Mesoamerican Codices - Precolumbian Literature

Precolumbian Literature

When defining literature in its broadest possible sense including all products of "literacy", what becomes primarily interesting about a literate community is the manner in which literacy and literature is used. Which topics are chosen to be written and spoken about? And why did they do it? Which genres of literature are found in Mesoamerica? The answer to this question is complex and is the topic of the rest of this article that will try to describe and resume what is known about the genres and functions of indigenous Mesoamerican literatures.

Three major subjects of Mesoamerican literatures can be identified:

  • Religion, time and astronomy : Mesoamerican civilizations shared an interest in the recording and keeping track of time through observation of celestial bodies and religious rituals celebrating their different phases. Not surprisingly a large portion of the Mesoamerican literature that has been delivered down through time to us deals exactly with this kind of information. Particularly the true precolumbian literature such as the Mayan and Aztec codices deal with calendrical and astronomical information as well as describing the rituals connected to the passing of time.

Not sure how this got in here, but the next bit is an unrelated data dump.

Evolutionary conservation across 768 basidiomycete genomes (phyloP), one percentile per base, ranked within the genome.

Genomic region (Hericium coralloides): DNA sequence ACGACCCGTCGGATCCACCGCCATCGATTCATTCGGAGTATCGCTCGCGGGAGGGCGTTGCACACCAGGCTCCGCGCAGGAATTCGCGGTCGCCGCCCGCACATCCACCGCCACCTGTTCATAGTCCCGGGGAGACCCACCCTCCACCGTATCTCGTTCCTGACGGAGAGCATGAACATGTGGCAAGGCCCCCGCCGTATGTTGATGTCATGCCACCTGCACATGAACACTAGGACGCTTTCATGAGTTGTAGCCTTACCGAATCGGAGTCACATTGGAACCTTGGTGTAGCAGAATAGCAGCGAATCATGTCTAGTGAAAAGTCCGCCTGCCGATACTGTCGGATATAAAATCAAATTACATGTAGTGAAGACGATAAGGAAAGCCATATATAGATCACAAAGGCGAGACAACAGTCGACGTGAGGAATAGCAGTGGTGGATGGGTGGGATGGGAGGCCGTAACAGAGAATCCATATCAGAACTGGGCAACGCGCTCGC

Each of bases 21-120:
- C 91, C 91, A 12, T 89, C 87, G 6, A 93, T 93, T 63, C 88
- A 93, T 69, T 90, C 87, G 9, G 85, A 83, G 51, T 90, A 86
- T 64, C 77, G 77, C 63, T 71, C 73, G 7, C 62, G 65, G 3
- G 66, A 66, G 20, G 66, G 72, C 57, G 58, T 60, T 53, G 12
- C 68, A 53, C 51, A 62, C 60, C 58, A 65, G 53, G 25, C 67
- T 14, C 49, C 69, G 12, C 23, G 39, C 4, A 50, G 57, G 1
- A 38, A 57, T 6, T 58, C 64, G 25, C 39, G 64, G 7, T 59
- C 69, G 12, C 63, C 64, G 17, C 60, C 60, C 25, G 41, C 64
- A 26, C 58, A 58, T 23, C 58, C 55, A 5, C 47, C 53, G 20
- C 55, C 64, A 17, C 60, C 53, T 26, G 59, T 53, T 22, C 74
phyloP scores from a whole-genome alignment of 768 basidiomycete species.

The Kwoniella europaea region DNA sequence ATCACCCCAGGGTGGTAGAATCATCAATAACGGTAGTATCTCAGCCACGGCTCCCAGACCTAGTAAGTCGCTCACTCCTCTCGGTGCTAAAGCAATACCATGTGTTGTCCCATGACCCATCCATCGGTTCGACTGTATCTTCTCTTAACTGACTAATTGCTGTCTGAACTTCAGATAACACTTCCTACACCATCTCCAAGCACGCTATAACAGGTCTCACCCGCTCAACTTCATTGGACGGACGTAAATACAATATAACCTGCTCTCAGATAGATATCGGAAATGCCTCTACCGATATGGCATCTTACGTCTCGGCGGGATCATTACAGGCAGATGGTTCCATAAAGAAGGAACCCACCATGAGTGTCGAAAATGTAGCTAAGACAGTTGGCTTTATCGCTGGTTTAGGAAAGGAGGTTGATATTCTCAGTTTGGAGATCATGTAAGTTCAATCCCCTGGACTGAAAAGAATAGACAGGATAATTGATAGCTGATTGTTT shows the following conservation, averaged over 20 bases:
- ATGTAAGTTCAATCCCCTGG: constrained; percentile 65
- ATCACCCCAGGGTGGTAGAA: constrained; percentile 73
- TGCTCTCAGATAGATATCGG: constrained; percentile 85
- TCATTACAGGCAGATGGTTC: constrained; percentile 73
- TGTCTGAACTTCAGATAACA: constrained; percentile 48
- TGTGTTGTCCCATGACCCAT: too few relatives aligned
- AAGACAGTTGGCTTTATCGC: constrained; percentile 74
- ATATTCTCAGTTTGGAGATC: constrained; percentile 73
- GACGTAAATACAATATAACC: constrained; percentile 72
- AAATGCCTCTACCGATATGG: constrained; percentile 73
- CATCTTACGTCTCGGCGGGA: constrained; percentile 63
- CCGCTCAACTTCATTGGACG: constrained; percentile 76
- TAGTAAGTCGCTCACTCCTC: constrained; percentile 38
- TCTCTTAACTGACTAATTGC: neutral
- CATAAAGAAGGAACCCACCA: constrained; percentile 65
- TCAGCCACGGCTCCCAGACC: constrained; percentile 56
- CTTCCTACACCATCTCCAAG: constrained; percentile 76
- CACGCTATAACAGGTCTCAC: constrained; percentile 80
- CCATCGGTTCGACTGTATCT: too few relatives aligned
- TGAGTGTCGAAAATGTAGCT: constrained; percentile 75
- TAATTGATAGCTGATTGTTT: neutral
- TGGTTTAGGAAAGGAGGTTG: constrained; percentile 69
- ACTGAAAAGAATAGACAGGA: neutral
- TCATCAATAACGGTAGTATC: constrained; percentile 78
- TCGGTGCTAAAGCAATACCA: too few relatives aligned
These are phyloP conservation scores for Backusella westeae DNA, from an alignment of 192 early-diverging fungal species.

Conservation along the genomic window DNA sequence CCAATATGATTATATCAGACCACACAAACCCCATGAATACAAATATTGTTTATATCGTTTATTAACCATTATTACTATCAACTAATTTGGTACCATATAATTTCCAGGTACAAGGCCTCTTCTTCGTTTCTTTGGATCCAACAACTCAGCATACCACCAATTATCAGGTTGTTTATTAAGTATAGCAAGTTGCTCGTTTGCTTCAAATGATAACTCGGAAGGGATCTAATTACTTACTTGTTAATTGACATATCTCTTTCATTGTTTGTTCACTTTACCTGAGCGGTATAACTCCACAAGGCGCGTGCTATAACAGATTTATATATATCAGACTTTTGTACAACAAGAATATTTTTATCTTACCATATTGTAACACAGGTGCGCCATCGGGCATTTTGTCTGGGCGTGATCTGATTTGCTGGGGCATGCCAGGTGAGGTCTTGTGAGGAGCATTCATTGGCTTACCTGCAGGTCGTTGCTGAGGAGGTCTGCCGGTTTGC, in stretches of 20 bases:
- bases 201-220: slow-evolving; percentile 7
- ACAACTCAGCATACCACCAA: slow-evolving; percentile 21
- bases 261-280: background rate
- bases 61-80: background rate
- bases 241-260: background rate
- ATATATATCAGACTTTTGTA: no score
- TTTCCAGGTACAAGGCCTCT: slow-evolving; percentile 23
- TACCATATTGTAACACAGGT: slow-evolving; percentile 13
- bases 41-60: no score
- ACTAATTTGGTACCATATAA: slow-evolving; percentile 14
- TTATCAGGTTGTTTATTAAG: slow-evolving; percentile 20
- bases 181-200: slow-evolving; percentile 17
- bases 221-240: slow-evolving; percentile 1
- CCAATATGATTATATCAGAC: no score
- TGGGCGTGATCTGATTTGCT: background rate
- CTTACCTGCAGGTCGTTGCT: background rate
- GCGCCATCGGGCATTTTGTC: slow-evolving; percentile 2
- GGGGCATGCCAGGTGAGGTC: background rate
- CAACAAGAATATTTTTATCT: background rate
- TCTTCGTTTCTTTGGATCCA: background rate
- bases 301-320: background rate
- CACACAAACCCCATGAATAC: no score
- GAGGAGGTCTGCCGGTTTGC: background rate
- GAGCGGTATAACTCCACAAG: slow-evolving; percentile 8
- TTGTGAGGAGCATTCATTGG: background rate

• History, power and legacy: Another large part of the Precolumbian literature is found carved into monumental structures such as stelae, altars and temples. This kind of literature typically document power and heritage, memorize victories, ascension to rulership, dedications of monuments, marriages between royal lineages.
  • Mythical and fictive genres. Mostly present in postconquest versions but often relying on oral or pictorial traditions the mythical and narrative literature of Mesoamerica is very rich, and we can only guess as to how much has been lost.
  • Every day literature. Some texts are sort of every day literature such as descriptions of objects and their owners, graffiti inscriptions, but these only constitutes a very small part of the known literature.

Read more about this topic:  Mesoamerican Codices

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    It is the nature of the artist to mind excessively what is said about him. Literature is strewn with the wreckage of men who have minded beyond reason the opinions of others.
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